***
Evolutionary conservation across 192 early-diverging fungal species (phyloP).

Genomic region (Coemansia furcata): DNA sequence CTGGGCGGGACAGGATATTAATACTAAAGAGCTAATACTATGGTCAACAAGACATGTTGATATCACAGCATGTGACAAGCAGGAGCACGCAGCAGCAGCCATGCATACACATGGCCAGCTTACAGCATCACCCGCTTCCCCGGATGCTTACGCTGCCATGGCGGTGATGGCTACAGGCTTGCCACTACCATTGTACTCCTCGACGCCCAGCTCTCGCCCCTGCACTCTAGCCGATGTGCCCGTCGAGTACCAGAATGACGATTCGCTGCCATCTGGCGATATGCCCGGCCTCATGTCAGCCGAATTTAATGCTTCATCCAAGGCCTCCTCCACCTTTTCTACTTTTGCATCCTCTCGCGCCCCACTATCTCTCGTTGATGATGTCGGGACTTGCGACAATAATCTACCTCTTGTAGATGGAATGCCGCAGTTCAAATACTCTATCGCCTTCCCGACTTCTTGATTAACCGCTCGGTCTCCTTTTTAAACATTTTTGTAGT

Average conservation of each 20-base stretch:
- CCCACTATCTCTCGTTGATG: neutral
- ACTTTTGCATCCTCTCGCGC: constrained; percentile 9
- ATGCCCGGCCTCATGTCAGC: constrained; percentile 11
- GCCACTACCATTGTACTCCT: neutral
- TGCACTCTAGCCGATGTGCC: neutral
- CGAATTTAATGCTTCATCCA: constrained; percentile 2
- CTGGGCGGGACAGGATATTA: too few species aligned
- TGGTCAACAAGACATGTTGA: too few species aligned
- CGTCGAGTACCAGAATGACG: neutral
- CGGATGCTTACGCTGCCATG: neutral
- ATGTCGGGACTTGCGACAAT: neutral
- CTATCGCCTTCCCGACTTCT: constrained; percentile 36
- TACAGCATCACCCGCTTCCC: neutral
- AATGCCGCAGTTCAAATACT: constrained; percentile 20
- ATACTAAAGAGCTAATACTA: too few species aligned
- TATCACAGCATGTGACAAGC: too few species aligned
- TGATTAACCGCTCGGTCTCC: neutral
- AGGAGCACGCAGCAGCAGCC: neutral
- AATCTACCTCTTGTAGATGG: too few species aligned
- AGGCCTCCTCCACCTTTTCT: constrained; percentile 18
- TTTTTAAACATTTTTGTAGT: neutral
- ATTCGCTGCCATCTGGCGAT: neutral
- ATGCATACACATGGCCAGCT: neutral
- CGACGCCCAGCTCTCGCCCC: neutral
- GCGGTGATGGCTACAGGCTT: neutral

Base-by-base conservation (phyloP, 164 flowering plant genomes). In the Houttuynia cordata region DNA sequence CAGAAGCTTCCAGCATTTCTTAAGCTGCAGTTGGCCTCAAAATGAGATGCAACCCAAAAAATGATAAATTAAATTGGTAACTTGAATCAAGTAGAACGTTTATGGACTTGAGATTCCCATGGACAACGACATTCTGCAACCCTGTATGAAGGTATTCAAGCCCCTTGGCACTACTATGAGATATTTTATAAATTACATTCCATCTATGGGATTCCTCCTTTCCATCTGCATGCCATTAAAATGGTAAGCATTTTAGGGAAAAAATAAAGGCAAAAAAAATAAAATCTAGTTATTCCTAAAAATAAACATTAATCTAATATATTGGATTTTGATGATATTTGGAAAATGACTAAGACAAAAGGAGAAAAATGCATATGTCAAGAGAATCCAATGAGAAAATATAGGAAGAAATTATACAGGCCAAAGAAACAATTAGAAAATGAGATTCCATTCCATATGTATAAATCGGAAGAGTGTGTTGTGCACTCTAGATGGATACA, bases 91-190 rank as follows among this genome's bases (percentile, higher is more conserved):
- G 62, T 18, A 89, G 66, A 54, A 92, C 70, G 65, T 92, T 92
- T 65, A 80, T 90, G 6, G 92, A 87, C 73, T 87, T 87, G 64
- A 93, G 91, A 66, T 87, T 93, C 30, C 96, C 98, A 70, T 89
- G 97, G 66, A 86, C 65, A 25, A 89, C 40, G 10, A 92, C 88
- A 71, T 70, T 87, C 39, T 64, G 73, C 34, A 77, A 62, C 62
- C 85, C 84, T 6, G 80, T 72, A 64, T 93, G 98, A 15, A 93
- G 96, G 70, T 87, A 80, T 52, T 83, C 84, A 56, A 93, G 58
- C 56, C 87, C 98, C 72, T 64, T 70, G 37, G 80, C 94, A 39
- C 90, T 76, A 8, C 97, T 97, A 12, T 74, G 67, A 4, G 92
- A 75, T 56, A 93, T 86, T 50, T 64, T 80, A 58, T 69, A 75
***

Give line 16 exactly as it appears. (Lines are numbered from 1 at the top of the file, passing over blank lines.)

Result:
- TACAGCATCACCCGCTTCCC: neutral